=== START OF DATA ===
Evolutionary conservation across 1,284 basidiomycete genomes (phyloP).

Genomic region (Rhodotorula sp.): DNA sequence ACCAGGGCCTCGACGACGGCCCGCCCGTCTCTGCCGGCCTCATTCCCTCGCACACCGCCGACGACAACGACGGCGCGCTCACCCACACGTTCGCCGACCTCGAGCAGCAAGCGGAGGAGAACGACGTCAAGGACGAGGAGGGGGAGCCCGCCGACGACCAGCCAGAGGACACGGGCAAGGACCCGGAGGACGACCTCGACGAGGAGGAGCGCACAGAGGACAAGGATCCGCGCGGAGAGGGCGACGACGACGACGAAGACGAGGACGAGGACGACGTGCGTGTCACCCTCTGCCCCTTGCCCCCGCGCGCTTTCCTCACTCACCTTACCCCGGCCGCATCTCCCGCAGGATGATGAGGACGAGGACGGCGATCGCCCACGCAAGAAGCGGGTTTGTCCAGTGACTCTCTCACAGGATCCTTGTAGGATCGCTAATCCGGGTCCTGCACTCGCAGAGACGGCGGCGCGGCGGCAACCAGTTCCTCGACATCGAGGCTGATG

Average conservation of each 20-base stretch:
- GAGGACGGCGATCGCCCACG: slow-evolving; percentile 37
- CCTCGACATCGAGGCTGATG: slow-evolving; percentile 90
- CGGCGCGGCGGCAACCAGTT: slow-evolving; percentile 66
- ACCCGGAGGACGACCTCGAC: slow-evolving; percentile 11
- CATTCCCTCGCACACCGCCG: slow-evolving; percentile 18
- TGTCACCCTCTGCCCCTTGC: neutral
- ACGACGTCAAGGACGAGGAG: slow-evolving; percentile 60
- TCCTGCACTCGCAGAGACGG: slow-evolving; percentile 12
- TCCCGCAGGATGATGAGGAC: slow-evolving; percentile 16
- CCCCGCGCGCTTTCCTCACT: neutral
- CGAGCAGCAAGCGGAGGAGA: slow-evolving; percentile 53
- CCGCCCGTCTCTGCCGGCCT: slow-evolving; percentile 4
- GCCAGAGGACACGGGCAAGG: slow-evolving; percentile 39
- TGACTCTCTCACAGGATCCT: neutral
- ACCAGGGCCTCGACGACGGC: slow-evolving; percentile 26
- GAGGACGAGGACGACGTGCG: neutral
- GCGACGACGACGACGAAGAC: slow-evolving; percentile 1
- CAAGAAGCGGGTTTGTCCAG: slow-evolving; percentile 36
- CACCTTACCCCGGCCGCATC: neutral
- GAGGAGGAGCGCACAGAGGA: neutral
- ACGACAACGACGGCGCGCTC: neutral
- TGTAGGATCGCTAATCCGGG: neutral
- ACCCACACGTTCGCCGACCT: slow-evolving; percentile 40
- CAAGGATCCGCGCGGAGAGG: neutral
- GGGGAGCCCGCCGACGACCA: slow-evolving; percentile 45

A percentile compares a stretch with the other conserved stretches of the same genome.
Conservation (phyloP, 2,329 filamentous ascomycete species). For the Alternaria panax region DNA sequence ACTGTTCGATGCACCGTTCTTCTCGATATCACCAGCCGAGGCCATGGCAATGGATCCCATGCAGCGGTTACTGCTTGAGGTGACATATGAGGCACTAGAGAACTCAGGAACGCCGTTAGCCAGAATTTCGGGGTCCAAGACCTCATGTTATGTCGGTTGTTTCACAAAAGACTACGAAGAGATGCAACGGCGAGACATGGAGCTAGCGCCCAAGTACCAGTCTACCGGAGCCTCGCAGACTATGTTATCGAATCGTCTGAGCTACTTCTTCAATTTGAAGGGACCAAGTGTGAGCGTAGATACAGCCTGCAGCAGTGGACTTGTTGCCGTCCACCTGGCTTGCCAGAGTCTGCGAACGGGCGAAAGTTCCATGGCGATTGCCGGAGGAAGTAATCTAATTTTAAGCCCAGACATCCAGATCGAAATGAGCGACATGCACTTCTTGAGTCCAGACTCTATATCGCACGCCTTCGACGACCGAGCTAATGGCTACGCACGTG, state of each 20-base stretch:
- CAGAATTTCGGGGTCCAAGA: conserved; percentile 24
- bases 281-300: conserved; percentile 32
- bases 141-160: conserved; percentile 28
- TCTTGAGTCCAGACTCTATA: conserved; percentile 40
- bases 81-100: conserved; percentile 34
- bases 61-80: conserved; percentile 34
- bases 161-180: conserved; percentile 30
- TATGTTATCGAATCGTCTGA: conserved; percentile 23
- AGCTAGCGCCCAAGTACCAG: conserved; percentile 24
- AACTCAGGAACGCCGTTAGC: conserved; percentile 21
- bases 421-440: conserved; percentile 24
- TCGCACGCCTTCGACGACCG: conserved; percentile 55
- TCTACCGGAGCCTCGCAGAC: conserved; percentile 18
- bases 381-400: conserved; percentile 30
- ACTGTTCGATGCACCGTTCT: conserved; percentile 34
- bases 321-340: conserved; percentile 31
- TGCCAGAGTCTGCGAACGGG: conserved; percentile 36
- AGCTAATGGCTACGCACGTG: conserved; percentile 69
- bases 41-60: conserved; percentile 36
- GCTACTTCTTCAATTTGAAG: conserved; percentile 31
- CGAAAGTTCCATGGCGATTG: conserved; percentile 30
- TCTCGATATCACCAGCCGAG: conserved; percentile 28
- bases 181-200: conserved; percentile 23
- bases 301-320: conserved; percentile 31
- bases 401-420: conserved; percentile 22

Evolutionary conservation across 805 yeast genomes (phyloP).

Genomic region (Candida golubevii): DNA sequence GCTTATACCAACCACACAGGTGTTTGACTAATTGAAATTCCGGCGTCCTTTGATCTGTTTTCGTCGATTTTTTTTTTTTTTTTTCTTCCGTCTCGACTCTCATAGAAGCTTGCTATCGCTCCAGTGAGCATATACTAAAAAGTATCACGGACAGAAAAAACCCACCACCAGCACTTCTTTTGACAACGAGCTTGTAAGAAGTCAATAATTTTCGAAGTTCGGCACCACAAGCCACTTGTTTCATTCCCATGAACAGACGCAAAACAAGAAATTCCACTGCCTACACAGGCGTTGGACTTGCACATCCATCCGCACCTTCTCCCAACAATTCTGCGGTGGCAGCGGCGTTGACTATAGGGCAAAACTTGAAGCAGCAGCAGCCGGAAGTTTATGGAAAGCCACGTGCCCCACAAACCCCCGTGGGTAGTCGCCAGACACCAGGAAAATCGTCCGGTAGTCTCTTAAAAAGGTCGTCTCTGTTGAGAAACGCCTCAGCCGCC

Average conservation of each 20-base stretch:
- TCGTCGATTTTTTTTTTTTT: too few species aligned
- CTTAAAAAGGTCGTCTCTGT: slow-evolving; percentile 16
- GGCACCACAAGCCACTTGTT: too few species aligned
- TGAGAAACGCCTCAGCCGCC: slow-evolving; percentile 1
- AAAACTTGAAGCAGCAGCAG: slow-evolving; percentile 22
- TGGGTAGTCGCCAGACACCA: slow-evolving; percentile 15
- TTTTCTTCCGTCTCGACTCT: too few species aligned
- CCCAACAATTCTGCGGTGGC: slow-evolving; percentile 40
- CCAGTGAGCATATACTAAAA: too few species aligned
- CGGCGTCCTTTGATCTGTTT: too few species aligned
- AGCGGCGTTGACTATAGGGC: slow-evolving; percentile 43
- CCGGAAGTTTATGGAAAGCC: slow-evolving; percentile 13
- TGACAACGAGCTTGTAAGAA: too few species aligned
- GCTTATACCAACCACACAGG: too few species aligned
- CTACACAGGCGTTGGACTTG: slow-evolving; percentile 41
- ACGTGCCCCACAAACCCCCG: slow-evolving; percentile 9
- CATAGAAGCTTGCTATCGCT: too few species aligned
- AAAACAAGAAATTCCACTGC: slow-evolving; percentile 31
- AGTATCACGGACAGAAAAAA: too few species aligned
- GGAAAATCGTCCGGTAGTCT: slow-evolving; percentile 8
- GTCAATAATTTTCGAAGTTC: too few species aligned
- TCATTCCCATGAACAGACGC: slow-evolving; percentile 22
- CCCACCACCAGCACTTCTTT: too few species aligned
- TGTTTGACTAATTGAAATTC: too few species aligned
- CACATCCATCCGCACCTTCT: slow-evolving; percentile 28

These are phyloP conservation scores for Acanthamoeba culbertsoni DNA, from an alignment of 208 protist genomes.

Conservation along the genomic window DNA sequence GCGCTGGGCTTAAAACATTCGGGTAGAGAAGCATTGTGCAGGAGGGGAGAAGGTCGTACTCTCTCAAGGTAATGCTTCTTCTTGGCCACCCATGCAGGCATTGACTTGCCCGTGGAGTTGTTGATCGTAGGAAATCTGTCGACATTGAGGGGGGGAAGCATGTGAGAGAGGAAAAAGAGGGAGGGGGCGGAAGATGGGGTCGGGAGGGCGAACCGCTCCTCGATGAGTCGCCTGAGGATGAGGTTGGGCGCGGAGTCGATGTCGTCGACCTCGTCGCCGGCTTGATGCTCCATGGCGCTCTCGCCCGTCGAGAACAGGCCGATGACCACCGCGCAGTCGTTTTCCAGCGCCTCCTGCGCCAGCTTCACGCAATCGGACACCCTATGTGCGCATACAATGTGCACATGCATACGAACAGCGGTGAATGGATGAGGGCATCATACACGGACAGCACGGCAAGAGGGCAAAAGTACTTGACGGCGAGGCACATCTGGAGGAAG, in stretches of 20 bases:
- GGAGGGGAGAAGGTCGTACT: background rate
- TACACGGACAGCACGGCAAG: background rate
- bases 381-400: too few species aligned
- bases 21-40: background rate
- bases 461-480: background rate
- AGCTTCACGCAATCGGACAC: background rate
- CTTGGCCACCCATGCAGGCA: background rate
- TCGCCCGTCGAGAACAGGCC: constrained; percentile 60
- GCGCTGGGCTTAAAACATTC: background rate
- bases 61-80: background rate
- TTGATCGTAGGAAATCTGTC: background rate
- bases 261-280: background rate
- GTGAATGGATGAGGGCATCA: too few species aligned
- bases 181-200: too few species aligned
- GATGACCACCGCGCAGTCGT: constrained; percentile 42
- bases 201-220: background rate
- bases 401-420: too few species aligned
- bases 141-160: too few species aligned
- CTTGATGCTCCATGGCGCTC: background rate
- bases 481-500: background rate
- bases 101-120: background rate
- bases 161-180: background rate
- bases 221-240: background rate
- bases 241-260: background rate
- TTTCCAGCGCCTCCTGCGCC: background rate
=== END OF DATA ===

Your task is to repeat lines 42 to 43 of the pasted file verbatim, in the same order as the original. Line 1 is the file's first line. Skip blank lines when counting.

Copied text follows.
- TCGCACGCCTTCGACGACCG: conserved; percentile 55
- TCTACCGGAGCCTCGCAGAC: conserved; percentile 18